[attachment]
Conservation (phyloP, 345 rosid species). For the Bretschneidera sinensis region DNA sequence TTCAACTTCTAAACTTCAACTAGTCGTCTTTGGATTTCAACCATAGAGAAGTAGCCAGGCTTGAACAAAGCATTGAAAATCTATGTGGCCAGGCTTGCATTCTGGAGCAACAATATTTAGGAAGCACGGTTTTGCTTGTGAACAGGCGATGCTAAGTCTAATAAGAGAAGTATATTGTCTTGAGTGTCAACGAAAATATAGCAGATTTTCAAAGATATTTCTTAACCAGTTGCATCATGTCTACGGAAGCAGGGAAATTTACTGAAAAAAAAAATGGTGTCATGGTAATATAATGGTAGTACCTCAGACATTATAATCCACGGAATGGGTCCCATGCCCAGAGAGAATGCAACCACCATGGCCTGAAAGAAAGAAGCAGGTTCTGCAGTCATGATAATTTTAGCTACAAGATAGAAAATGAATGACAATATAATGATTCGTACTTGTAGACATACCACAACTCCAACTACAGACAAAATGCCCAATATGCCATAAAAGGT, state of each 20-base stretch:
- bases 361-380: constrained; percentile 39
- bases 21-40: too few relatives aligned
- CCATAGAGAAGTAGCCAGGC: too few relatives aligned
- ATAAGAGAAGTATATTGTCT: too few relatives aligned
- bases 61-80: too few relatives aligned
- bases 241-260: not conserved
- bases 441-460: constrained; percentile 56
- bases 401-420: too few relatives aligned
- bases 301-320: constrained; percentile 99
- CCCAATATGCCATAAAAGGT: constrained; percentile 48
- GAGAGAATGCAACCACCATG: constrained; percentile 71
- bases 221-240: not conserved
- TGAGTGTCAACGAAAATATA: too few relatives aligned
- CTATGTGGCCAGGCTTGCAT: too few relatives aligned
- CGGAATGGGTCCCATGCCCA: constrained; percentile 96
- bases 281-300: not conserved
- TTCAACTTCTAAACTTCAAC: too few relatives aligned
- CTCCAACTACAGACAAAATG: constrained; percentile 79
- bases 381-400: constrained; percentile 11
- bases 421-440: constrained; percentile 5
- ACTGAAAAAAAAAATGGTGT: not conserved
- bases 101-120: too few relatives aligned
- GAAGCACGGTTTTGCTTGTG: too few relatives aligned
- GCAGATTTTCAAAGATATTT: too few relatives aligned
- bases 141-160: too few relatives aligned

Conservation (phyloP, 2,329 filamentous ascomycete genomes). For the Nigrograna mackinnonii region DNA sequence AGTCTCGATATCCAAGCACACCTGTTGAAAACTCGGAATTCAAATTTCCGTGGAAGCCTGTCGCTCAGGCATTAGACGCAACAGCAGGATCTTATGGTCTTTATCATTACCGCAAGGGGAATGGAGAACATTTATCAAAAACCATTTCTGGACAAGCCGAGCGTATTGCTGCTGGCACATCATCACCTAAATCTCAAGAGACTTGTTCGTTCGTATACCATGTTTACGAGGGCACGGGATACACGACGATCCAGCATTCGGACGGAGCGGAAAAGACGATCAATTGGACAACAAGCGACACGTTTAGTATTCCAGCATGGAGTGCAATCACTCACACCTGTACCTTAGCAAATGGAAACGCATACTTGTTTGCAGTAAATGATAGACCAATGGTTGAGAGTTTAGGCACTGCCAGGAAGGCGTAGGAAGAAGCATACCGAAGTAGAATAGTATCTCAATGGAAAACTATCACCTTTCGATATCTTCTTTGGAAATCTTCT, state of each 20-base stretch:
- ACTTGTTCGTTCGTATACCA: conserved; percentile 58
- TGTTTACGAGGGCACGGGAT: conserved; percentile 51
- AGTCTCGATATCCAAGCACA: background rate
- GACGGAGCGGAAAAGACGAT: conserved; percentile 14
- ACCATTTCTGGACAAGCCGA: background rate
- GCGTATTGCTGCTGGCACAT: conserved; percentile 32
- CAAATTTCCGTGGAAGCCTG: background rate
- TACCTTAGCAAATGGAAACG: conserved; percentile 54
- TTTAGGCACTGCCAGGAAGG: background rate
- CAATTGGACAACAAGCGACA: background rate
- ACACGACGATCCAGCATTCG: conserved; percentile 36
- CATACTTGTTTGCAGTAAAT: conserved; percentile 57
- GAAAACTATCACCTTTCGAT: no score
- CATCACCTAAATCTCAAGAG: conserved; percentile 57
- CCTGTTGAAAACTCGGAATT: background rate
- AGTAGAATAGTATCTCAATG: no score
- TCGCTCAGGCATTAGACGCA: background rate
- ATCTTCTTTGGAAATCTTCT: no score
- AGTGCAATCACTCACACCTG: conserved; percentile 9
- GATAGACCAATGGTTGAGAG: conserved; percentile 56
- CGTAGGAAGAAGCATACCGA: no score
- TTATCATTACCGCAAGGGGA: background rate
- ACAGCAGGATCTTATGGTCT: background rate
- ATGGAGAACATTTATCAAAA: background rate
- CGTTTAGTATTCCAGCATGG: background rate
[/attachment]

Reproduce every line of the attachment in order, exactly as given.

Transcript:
Conservation (phyloP, 345 rosid species). For the Bretschneidera sinensis region DNA sequence TTCAACTTCTAAACTTCAACTAGTCGTCTTTGGATTTCAACCATAGAGAAGTAGCCAGGCTTGAACAAAGCATTGAAAATCTATGTGGCCAGGCTTGCATTCTGGAGCAACAATATTTAGGAAGCACGGTTTTGCTTGTGAACAGGCGATGCTAAGTCTAATAAGAGAAGTATATTGTCTTGAGTGTCAACGAAAATATAGCAGATTTTCAAAGATATTTCTTAACCAGTTGCATCATGTCTACGGAAGCAGGGAAATTTACTGAAAAAAAAAATGGTGTCATGGTAATATAATGGTAGTACCTCAGACATTATAATCCACGGAATGGGTCCCATGCCCAGAGAGAATGCAACCACCATGGCCTGAAAGAAAGAAGCAGGTTCTGCAGTCATGATAATTTTAGCTACAAGATAGAAAATGAATGACAATATAATGATTCGTACTTGTAGACATACCACAACTCCAACTACAGACAAAATGCCCAATATGCCATAAAAGGT, state of each 20-base stretch:
- bases 361-380: constrained; percentile 39
- bases 21-40: too few relatives aligned
- CCATAGAGAAGTAGCCAGGC: too few relatives aligned
- ATAAGAGAAGTATATTGTCT: too few relatives aligned
- bases 61-80: too few relatives aligned
- bases 241-260: not conserved
- bases 441-460: constrained; percentile 56
- bases 401-420: too few relatives aligned
- bases 301-320: constrained; percentile 99
- CCCAATATGCCATAAAAGGT: constrained; percentile 48
- GAGAGAATGCAACCACCATG: constrained; percentile 71
- bases 221-240: not conserved
- TGAGTGTCAACGAAAATATA: too few relatives aligned
- CTATGTGGCCAGGCTTGCAT: too few relatives aligned
- CGGAATGGGTCCCATGCCCA: constrained; percentile 96
- bases 281-300: not conserved
- TTCAACTTCTAAACTTCAAC: too few relatives aligned
- CTCCAACTACAGACAAAATG: constrained; percentile 79
- bases 381-400: constrained; percentile 11
- bases 421-440: constrained; percentile 5
- ACTGAAAAAAAAAATGGTGT: not conserved
- bases 101-120: too few relatives aligned
- GAAGCACGGTTTTGCTTGTG: too few relatives aligned
- GCAGATTTTCAAAGATATTT: too few relatives aligned
- bases 141-160: too few relatives aligned

Conservation (phyloP, 2,329 filamentous ascomycete genomes). For the Nigrograna mackinnonii region DNA sequence AGTCTCGATATCCAAGCACACCTGTTGAAAACTCGGAATTCAAATTTCCGTGGAAGCCTGTCGCTCAGGCATTAGACGCAACAGCAGGATCTTATGGTCTTTATCATTACCGCAAGGGGAATGGAGAACATTTATCAAAAACCATTTCTGGACAAGCCGAGCGTATTGCTGCTGGCACATCATCACCTAAATCTCAAGAGACTTGTTCGTTCGTATACCATGTTTACGAGGGCACGGGATACACGACGATCCAGCATTCGGACGGAGCGGAAAAGACGATCAATTGGACAACAAGCGACACGTTTAGTATTCCAGCATGGAGTGCAATCACTCACACCTGTACCTTAGCAAATGGAAACGCATACTTGTTTGCAGTAAATGATAGACCAATGGTTGAGAGTTTAGGCACTGCCAGGAAGGCGTAGGAAGAAGCATACCGAAGTAGAATAGTATCTCAATGGAAAACTATCACCTTTCGATATCTTCTTTGGAAATCTTCT, state of each 20-base stretch:
- ACTTGTTCGTTCGTATACCA: conserved; percentile 58
- TGTTTACGAGGGCACGGGAT: conserved; percentile 51
- AGTCTCGATATCCAAGCACA: background rate
- GACGGAGCGGAAAAGACGAT: conserved; percentile 14
- ACCATTTCTGGACAAGCCGA: background rate
- GCGTATTGCTGCTGGCACAT: conserved; percentile 32
- CAAATTTCCGTGGAAGCCTG: background rate
- TACCTTAGCAAATGGAAACG: conserved; percentile 54
- TTTAGGCACTGCCAGGAAGG: background rate
- CAATTGGACAACAAGCGACA: background rate
- ACACGACGATCCAGCATTCG: conserved; percentile 36
- CATACTTGTTTGCAGTAAAT: conserved; percentile 57
- GAAAACTATCACCTTTCGAT: no score
- CATCACCTAAATCTCAAGAG: conserved; percentile 57
- CCTGTTGAAAACTCGGAATT: background rate
- AGTAGAATAGTATCTCAATG: no score
- TCGCTCAGGCATTAGACGCA: background rate
- ATCTTCTTTGGAAATCTTCT: no score
- AGTGCAATCACTCACACCTG: conserved; percentile 9
- GATAGACCAATGGTTGAGAG: conserved; percentile 56
- CGTAGGAAGAAGCATACCGA: no score
- TTATCATTACCGCAAGGGGA: background rate
- ACAGCAGGATCTTATGGTCT: background rate
- ATGGAGAACATTTATCAAAA: background rate
- CGTTTAGTATTCCAGCATGG: background rate